Angel walked through downtown Los Angeles. It was as though nothing had ever happened, as though his friends, his family, hadn’t bled and died for humanity. And that was how it should be.
Tinny carols tinkled out of shops as the very last of the last minute shoppers hurried in and out, laden with parcels and packages. Angel wasn’t shopping. After all, there was no one left to shop for. He was just walking. Feeling the press of humanity around him. Savouring it. Oh, not for the blood or the heartbeats, not this time. Just for the warmth of it. The companionship of other creatures going about their business. It was Christmas Eve. He knew he’d be alone tomorrow, but he didn’t want to be alone tonight.
He’d never celebrated Christmas as people today celebrated, not until he found faith with Buffy. As Angelus, he and his other family had always celebrated, of course, but not in a Christmassy way. And as Liam, well, he didn’t remember too much about the drinking-in-the-tavern part of the celebrations, but his memory of the frosty family Christmas was icy clear. No turkey, of course, no tree, and little in the way of gifts. No Brussels sprouts even, so there were at least some small mercies.
Throughout these musings, he hadn’t intended to go anywhere in particular, he just went where his feet took him. His feet took him to church, to a midnight service. Why not, he thought.
Being in a church was still difficult for him, and he wondered why. Angelus had had no problem at all with churches and convents, revelling in breaching the sanctity of such places. Perhaps it was his soul that found it overwhelming, with such a weight of sin to carry.
He found a place in a pew at the back, away from the rest of the congregation, but he joined in the singing. They were singing In The Bleak Midwinter.
In the bleak midwinter, frosty wind made moan, Earth stood hard as iron, water like a stone; Snow had fallen, snow on snow, snow on snow, In the bleak midwinter, long ago.
There was no snow, outside, of course. This was California. No iron hard ground. No frosty, moaning wind. But they were all there, in his stone of a heart.
What can I give him, poor as I am? If I were a shepherd, I would bring a lamb; If I were a Wise Man, I would do my part; Yet what I can I give him: give my heart.
There wasn’t even that, for a vampire. All he could give was his blood and his pain. He’d got nothing left to pray for, for himself: no lover, no son, no hope of humanity, no salvation, and so he prayed for them. For all of them, whoever they were. For helpless humanity. The ones he tried to help each and every night, for no other reason than that they needed it.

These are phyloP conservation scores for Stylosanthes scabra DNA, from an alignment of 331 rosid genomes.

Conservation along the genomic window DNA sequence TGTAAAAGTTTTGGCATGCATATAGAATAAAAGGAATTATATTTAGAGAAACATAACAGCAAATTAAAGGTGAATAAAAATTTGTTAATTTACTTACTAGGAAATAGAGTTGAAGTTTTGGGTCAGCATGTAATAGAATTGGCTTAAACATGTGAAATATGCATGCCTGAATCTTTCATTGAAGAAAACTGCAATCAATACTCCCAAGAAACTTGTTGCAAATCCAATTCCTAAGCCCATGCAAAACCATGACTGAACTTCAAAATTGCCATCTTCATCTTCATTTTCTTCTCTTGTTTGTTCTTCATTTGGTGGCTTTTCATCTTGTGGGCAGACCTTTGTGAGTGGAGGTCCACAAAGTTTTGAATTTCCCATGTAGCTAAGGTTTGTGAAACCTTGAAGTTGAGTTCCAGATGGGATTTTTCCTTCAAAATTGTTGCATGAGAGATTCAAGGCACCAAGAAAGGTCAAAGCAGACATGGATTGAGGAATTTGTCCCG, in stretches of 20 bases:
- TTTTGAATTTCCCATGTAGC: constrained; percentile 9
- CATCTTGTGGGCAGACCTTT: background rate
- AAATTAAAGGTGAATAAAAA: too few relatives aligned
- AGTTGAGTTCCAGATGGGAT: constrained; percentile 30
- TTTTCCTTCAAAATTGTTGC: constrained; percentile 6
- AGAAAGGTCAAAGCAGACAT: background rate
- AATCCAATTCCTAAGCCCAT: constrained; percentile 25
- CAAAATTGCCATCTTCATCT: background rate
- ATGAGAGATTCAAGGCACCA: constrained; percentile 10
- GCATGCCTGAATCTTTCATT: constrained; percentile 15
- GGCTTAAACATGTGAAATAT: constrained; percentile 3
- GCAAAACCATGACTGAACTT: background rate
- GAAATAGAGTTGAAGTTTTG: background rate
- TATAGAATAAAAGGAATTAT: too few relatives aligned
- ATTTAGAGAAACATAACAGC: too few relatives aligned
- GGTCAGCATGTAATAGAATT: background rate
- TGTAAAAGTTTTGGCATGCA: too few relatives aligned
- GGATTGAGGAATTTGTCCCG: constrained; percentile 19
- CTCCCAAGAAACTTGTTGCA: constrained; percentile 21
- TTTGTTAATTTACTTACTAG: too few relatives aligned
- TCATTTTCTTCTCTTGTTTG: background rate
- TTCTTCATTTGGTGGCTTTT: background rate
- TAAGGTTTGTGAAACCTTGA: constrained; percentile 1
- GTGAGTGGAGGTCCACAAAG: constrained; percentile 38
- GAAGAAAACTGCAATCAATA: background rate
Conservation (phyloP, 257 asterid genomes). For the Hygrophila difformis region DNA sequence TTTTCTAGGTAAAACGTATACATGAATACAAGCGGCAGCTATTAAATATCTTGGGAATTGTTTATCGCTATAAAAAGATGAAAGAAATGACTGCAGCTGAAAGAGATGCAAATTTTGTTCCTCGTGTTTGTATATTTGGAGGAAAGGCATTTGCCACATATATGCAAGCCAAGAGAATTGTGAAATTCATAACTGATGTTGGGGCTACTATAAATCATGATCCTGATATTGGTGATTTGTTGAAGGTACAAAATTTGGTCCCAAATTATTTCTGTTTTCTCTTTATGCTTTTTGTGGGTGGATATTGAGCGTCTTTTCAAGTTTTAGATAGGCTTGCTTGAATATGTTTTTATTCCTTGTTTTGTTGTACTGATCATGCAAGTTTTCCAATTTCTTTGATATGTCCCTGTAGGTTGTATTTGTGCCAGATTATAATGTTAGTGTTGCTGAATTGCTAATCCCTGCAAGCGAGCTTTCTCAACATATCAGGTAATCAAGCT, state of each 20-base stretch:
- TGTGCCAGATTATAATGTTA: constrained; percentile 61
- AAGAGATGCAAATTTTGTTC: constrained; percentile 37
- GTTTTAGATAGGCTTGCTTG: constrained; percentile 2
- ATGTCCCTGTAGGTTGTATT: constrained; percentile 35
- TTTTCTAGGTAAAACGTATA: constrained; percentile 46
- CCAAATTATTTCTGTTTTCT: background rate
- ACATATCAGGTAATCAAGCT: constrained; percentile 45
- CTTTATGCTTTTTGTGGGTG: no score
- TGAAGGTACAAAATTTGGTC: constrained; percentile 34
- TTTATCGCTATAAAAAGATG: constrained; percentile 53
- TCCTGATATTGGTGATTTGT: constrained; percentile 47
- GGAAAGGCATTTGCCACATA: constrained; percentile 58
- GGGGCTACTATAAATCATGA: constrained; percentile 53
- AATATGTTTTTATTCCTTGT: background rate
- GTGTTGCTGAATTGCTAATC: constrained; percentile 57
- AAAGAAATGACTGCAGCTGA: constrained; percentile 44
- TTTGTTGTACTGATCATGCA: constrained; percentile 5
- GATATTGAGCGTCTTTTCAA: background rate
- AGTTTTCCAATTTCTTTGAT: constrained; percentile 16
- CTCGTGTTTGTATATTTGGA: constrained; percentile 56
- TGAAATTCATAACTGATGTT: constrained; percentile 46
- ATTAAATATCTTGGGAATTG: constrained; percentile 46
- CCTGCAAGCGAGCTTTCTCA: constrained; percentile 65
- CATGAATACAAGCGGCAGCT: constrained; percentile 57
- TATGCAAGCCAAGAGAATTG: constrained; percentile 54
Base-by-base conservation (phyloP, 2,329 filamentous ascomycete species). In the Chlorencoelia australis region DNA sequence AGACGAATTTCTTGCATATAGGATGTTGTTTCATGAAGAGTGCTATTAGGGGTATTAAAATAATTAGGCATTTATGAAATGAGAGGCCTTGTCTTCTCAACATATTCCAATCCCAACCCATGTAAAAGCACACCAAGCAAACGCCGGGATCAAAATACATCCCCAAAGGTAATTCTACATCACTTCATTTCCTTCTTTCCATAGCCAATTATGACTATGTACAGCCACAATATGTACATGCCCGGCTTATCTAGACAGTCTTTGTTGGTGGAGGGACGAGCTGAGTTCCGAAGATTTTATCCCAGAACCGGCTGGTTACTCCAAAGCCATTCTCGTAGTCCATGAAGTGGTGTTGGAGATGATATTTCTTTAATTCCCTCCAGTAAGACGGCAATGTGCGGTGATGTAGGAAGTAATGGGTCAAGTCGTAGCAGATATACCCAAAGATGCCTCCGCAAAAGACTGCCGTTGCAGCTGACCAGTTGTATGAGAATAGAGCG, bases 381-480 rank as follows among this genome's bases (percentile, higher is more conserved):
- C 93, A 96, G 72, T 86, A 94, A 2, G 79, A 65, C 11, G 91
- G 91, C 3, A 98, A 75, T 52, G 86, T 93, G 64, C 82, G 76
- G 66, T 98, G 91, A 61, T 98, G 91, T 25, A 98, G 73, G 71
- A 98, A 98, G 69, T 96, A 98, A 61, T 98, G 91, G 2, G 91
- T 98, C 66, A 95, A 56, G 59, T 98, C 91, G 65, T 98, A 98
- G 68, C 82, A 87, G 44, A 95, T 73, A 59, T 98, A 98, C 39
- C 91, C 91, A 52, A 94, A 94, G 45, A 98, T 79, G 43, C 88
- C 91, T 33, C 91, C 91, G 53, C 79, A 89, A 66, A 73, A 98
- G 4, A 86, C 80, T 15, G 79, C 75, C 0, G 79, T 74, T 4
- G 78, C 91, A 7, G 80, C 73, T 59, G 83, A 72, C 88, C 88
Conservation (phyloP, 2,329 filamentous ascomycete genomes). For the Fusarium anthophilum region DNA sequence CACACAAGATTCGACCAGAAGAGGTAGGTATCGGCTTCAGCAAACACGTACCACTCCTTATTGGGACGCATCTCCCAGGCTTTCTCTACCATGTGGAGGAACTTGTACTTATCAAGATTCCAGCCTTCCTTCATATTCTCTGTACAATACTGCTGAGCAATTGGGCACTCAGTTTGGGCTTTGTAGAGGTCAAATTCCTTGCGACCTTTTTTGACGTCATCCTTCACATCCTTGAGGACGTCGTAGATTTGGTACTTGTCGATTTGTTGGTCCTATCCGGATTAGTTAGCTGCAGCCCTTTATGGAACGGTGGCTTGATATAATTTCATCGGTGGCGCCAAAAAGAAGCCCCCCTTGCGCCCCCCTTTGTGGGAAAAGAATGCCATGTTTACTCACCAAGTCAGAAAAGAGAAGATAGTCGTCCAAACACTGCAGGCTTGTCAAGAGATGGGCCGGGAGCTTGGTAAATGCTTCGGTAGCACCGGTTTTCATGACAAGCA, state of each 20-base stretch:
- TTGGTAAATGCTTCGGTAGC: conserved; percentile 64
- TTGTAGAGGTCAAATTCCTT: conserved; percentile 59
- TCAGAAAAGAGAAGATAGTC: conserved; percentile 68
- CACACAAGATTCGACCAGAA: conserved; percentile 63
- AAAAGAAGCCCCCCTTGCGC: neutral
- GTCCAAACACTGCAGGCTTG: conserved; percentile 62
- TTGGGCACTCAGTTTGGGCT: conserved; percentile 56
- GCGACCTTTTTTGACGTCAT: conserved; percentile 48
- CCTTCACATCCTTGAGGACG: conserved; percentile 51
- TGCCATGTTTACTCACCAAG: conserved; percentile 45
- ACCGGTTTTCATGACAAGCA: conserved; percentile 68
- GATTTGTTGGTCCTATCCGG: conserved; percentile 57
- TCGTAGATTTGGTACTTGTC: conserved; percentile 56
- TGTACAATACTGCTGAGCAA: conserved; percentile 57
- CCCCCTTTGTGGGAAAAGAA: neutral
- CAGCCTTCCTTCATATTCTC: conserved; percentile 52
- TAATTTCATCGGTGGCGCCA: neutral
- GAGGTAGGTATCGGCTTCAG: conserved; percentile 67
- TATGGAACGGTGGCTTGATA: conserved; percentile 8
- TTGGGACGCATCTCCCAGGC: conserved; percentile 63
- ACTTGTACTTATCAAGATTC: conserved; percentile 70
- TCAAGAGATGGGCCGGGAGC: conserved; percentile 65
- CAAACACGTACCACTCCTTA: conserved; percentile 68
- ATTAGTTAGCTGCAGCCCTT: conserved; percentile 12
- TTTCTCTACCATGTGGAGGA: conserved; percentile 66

Buffy sat in the church with Dawn and Andrew and Giles. Giles had come to Rome to be with them for Christmas, and that had made Buffy happy. It meant that she might get through the whole holiday without slaying Andrew, and that had to be a good thing. It had been Giles’ idea to come to the midnight carol service, and it had been a good one. It was years since she’d done this.
They’d sung Silent Night, and they’d sung O Little Town of Bethlehem, and now they were starting In the Bleak Midwinter. She felt tears come, and she blinked them back, hoping the others hadn’t noticed. Somehow, her heart was always in winter, even in the middle of family and friends. She’d thought for a long time that it was still a natural effect of being pulled out of Heaven, but now, she wondered about that. The ice around her heart had cracked, just a little, one night in early summer almost two years ago, when she’d been kissed. When she had, albeit briefly, basked once more in Angel.
Then they sang Hark! The Herald Angels Sing, and she put her heart into the carol.
Hail the heav'n-born Prince of Peace! Hail the Son of Righteousness! Light and life to all He brings Ris'n with healing in His wings Mild He lays His glory by Born that man no more may die Born to raise the sons of earth Born to give them second birth Hark! The herald angels sing "Glory to the newborn King!"
When it came time to pray, she prayed for her Angel, that he might find mercy and healing, as so many other sinners did.
This was a village so poor that the children learned in a school room that was just a patch of dusty ground beneath the shade of a tree. Most of them didn’t even have pencil and paper. They certainly didn’t teach to set term times here, so, as soon as Christmas Day was over, the children were back under the tree. The teacher let them sing some carols. They loved the tunes, even those young ones who hadn’t yet learned the words.